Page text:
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NEWS
July 19, 2002
James J. McGlothern: In an obituary published Saturday, the name of James Jefferson McGlothern's college was inadvertently omitted. Mr. McGlothern earned his bachelor's degree in 1956 from Loyola College. The Sun regrets the omission.
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NEWS
November 13, 1995
The answers to the New York Times Crossword for Nov. 5 were inadvertently omitted from Sunday's editions. The answers can be found on Page 2B in today's editions.
ENTERTAINMENT
By Mindy Sink and Mindy Sink,NEW YORK TIMES NEWS SERVICE | August 28, 2000
The inner workings of at least one piece of the criminal justice system can be viewed on the Internet 24 hours a day, courtesy of Web cams in the Maricopa County jail in south-central Arizona. Four cameras make up the Jail Cam (www.crime.com), which lets visitors view detainees being led into the jail in handcuffs, being fingerprinted and booked and being taken to holding cells. Sheriff Joe Arpaio of Maricopa County, which includes Phoenix, said he had installed the Web cams as a deterrent because he figured that viewing a holding cell on the Web would convince some people that they never wanted to wind up in one. Arpaio said he had also set up the Web cams as a response to critics who accused his officers of mistreating inmates.
NEWS
By Meredith Cohn, The Baltimore Sun | July 17, 2011
Seeing a chance to stop one of the most deadly kinds of cancer before it forms, doctors at Johns Hopkins and at other hospitals around the nation are focusing on the common pancreatic cyst. Up to 20 percent of pancreatic cancer begins as one of these small, fluid-filled brown lesions. And left to grow unabated, pancreatic cancer kills 95 percent of sufferers within five years. "We have a wonderful opportunity to intervene at an early stage," Dr. Anne Marie Lennon , an assistant professor and director of a new Hopkins Multidisciplinary Pancreatic Cyst Program.
NEWS
August 23, 2013
Excuses, accusations and explanations abound for why there are minority students who can graduate from high school but do not succeed in college ("Unequal outcomes," Aug. 19). Some of the many reasons I have read include inferior public school teachers, poor curriculum, old textbooks, racial bias, bad neighborhoods, lack of two-parent family, school dress, mixed-gender classrooms and on and on. Maybe some of these are legitimate, but one reason that is not discussed is whether students want to be in college in the first place.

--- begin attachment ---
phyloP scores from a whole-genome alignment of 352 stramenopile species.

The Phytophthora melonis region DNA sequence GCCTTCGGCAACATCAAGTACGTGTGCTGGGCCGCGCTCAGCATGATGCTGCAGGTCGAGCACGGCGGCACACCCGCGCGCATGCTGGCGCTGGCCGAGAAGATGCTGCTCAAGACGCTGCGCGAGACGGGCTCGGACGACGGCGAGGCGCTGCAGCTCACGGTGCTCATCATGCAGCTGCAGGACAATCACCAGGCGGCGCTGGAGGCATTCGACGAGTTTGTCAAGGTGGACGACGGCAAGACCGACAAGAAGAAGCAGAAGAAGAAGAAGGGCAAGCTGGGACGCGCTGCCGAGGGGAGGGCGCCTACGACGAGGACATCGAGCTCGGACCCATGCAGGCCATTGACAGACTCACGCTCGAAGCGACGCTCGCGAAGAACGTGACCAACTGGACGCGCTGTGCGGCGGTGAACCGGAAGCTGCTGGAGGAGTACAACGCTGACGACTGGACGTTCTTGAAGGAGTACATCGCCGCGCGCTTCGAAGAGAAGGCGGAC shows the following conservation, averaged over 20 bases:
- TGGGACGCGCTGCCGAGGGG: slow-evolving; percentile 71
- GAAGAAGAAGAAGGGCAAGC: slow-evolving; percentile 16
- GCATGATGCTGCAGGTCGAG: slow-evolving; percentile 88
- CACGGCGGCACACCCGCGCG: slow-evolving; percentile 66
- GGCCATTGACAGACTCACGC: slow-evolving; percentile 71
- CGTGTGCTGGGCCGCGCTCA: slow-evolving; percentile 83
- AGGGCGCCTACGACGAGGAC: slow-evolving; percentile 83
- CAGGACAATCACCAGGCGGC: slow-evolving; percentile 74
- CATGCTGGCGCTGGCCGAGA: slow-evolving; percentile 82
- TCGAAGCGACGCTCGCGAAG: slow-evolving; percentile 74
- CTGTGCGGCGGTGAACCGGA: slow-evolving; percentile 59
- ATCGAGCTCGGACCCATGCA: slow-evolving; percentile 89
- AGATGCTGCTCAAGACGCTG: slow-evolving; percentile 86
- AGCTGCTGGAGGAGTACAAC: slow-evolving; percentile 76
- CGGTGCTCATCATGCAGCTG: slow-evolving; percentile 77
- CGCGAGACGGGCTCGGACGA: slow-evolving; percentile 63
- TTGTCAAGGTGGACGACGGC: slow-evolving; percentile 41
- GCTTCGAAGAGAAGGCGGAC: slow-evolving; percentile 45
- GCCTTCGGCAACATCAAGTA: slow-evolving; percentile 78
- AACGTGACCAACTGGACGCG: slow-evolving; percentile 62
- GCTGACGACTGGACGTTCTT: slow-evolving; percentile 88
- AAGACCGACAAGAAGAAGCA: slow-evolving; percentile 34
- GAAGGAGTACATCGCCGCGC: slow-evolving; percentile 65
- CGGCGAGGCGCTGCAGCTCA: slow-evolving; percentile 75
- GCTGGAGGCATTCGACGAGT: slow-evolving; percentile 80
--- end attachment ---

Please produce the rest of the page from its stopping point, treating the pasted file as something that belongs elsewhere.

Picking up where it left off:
NEWS
By Chris Bright and Chris Bright,WORLDWATCH INSTITUTE | November 2, 1998
The physical roughness of the Earth -- its structural variety -- has tended to hold its living communities in place. The barriers that surround any particular ecosystem help set the terms of life within it. They tie a particular assemblage of plants and animals together, and they tend to exclude predators, competitors and diseases that evolved elsewhere.Islands provide the extreme case. In their isolation, many island creatures have evolved into forms found nowhere else -- the giant tortoises of the Galapagos, for example, or the colorful "picture-winged" fruit flies of Hawaii.
SPORTS
December 10, 1990
Aberdeen defensive lineman Byron Turner inadvertently was listed on both the first and second All-Metro teams published last week. Deron Young, a junior from Poly, moves up from the honorable mention list to the second team. The Evening Sun regrets the error.
NEWS
By Mary Gail Hare and Mary Gail Hare,mary.gail.hare@baltsun.com | September 26, 2009
Zach Rose is a farmer, not a painter, but he has inadvertently created a brilliant yellow landscape in northern Harford County. His fields of sunflowers have become the talk of the town, a magnet for photographers and a mood-lifter for those who happen upon the cheerful, end-of-summer vista. When Rose planted 600 acres of sunflowers at his White Hall farm in July, he was thinking birdseed. He expects to harvest thousands of pounds of seed around the first of December from the sunflowers now in full bloom.
SPORTS
By Alan Eskew | April 28, 1993
* The following is a column written by Alan Eskew, sportswrite for The Topeka Capital-Journal, who was struck in the face Monday night by an object thrown by Kansas City Royals manager Hal McRae. KANSAS CITY, Mo. -- I feel a little bit uncomfortable writing this column. My job is to report the news, not make it. I don't seek notoriety.But suddenly and inadvertently, I'm in the news. A UFO, believed to be a tape recorder, was thrown across a room by enraged Kansas City Royals manager Hal McRae and struck me in the face after a 5-3 loss to the Detroit Tigers Monday night.
NEWS
March 7, 1997
In an article in yesterday's editions about Gov. Parris N. Glendening's appearance in "Homicide: Life on the Street," a sentence about the governor was inadvertently edited into a quote and attributed, incorrectly, to Raymond C. Feldmann, a gubernatorial spokesman. The Sun regrets the error. Pub Date: 3/07/97
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